What I mean, I think breathing is something that most everyone does, hopefully, and most of you need to… Yeah, and most everyone doesn't need to really think about it until you start getting into some type of breath work program. And, you know, to go from the relationship of breathwork to cognition, or at least whatever's going on in mine. I mean, I've heard people talk about Wim Hof then all of his is deep breath and they're almost able to get into like this absolute psychedelic state without any type of drug or agent. So clearly it, it can play a huge role in how the brains functioning. We know that I mean, after about four hours after about four minutes operating, there's not a lot of activity, but you see what I'm saying?

Dr. Hardy 40:25

Oh, for sure. Yeah. And I use the example people always go to well, what should I eat for brain health? Or what should I eat for to be physically fit? And then after that, they go, oh, yeah, I shouldn't be hydrated too, right. Oh, yeah. And, and maybe they think about breathing. But if you think about it, how long can a human being go without eating? months to years? Right, right. Like it's a long time until we die off from probation? And then how long can we go without being hydrated? Well, days, days? And then how little time does it take for somebody to pass away if they don't breathe? So out of those three things, why are we concentrated on nutrition so much? Well, we should be. But shouldn't the bass be raising since we need it way more than we need magnesium and calcium? Right,

Dr. Barrett 41:24

There was an article about how the use of psilocybin may actually prevent the development of early onset Alzheimer's disease.

Dr. Hardy 42:03

Yeah, more research is coming out on it. And then articles I've read before that got me thinking was the stoned ape theory. Yeah, so one of the reasons humans might have a larger brain is that, yeah, they were in an environment where they were eating mushrooms, psilocybin, and all of a sudden, something changed and in the evolution there, and to we look at all these substances, kind of from a chemical space. But sometimes it's also the stimulation of the nervous system. And I'll go into another popular wine, which is like dark chocolate, or cacao is that it's a bitter flavor. And it's not necessarily maybe the compounds in it, that are healthy for us a lot of healthy compounds, of course, but also, what it does is it fires that taste receptor in the back of our tongue, and that it's cranial nerve number nine, which fires into our lower brainstem. So, it's also got this stimulation effect to it as well. And I can see that with psilocybin, it's not just the chemical aspect of it, but it's also basically how it stimulates the nervous system. And then the nervous systems firing, and making those new connections and everything on top of it. So, it is a combination of both the chemical and the stimulation side of this. And on top of all of this, we've been talking so much about wiring and pathways and everything else. But as you know, with the work you've done with neuropathy and tissues and trying to get tissues to heal up, is that yeah, there is this Metabolic and immune component to things. And thing about the nervous system is yeah, we do need to look at this more and more because there's so much immune dysregulation out there. But the brain and then cells, neurons, peripheral nerves, all of these, they're so metabolically demanding it, those cells work and die off so fast, so quickly, that they really need the immune system to clear away that debris and to work with tissues and healing, that a neuron needs to be supported by somewhere up to like nine immune cells to help regulate it. And right that becomes this arrow side of things as well. So, and the nutrition metabolic and all of these to make healthy living tissue that has been once again the function destroyed and well that not working is one that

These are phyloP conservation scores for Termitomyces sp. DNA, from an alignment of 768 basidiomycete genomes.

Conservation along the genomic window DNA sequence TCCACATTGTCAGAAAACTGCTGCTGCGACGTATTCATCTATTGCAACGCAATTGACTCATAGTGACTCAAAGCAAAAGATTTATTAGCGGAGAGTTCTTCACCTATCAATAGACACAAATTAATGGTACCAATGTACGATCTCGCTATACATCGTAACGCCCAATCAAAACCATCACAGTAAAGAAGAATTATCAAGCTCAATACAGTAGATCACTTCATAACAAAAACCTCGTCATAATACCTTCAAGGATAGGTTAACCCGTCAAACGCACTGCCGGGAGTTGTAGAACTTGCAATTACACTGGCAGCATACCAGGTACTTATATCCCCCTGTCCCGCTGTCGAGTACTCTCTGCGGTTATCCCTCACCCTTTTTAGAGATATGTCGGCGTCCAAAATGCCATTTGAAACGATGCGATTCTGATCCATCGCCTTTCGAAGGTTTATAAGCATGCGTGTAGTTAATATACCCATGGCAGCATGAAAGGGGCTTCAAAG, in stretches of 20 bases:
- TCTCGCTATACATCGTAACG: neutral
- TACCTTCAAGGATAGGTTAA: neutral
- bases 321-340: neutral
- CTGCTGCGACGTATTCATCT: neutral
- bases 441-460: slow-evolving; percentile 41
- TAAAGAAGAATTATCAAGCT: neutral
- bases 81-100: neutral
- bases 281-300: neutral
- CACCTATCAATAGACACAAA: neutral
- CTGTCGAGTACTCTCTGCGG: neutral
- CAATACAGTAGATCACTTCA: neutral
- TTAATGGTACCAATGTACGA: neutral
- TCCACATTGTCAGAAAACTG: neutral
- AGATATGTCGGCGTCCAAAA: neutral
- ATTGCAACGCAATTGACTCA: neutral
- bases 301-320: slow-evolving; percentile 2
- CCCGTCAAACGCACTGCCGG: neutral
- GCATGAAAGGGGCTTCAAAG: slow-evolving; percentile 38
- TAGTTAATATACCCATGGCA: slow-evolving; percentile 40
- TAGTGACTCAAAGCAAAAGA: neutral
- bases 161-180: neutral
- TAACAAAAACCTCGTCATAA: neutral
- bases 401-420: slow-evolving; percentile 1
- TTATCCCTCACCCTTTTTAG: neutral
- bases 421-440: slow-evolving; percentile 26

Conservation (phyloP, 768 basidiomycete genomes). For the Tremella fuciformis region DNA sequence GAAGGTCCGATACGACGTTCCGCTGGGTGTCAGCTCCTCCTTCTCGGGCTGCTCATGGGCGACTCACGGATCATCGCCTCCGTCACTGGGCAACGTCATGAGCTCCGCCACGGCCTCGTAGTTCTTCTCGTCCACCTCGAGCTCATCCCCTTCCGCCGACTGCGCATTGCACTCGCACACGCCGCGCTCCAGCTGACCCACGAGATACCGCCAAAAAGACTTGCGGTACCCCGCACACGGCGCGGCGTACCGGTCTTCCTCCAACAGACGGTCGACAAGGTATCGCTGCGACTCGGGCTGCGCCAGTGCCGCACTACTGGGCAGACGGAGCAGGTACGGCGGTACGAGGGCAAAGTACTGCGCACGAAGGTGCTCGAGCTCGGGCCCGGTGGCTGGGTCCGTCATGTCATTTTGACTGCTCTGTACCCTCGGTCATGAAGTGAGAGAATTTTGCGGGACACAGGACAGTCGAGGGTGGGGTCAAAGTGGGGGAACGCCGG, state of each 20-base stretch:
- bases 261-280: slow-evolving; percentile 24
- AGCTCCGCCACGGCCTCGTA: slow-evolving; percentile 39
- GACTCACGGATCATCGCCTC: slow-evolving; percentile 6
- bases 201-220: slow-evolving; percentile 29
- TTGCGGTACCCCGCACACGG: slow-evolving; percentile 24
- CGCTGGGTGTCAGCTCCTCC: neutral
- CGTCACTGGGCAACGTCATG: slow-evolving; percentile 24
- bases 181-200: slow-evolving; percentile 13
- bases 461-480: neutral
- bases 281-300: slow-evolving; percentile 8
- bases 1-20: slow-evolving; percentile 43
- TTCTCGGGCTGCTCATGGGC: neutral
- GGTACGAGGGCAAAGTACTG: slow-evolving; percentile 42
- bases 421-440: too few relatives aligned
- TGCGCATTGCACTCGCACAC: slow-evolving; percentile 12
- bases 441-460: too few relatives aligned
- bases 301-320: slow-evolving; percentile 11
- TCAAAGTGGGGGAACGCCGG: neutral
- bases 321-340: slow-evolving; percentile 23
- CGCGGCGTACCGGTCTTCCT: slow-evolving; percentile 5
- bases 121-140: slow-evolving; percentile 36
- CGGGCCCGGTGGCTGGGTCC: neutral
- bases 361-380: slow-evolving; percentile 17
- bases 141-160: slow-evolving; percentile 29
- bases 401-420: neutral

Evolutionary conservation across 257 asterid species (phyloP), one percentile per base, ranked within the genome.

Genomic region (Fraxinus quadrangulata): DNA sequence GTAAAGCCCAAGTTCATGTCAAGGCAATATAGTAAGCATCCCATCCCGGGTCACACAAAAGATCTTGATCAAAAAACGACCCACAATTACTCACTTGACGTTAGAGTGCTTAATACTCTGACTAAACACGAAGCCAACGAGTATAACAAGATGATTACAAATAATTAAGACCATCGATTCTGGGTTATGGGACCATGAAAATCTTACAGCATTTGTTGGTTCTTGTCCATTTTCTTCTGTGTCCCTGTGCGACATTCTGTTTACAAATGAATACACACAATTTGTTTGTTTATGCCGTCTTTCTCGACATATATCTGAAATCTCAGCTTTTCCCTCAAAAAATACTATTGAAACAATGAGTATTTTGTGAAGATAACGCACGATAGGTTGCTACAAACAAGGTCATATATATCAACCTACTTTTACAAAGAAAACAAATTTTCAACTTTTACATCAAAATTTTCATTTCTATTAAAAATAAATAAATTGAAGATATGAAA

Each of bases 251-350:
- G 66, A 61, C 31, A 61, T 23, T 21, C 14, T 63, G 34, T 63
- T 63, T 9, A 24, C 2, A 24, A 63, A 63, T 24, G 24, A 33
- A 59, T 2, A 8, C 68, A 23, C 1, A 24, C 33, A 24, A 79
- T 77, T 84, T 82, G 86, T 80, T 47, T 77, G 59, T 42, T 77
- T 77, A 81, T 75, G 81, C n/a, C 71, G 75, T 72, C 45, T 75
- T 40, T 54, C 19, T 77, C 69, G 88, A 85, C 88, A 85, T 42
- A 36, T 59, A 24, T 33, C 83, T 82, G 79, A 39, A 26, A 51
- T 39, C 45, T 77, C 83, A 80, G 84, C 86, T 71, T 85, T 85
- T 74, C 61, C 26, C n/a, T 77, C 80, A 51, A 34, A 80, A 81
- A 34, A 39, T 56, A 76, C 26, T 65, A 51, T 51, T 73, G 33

Dr. Barrett 44:52 The Glymphatic system

Dr. Hardy 45:41 Massive effects!!!

Dr. Barrett 48:18

But before we jump off, how do people get a hold of you? Let's say somebody wants to get their brain dialed in? How do they get a hold of you? And I'll put it in the show notes as well. But why don't you share that info with that?

Dr. Hardy 48:48

Probably the best way is through my website, the Hardybrain.ca or through LinkedIn. Okay, I’m constantly on LinkedIn. That's, that's kind of my platform.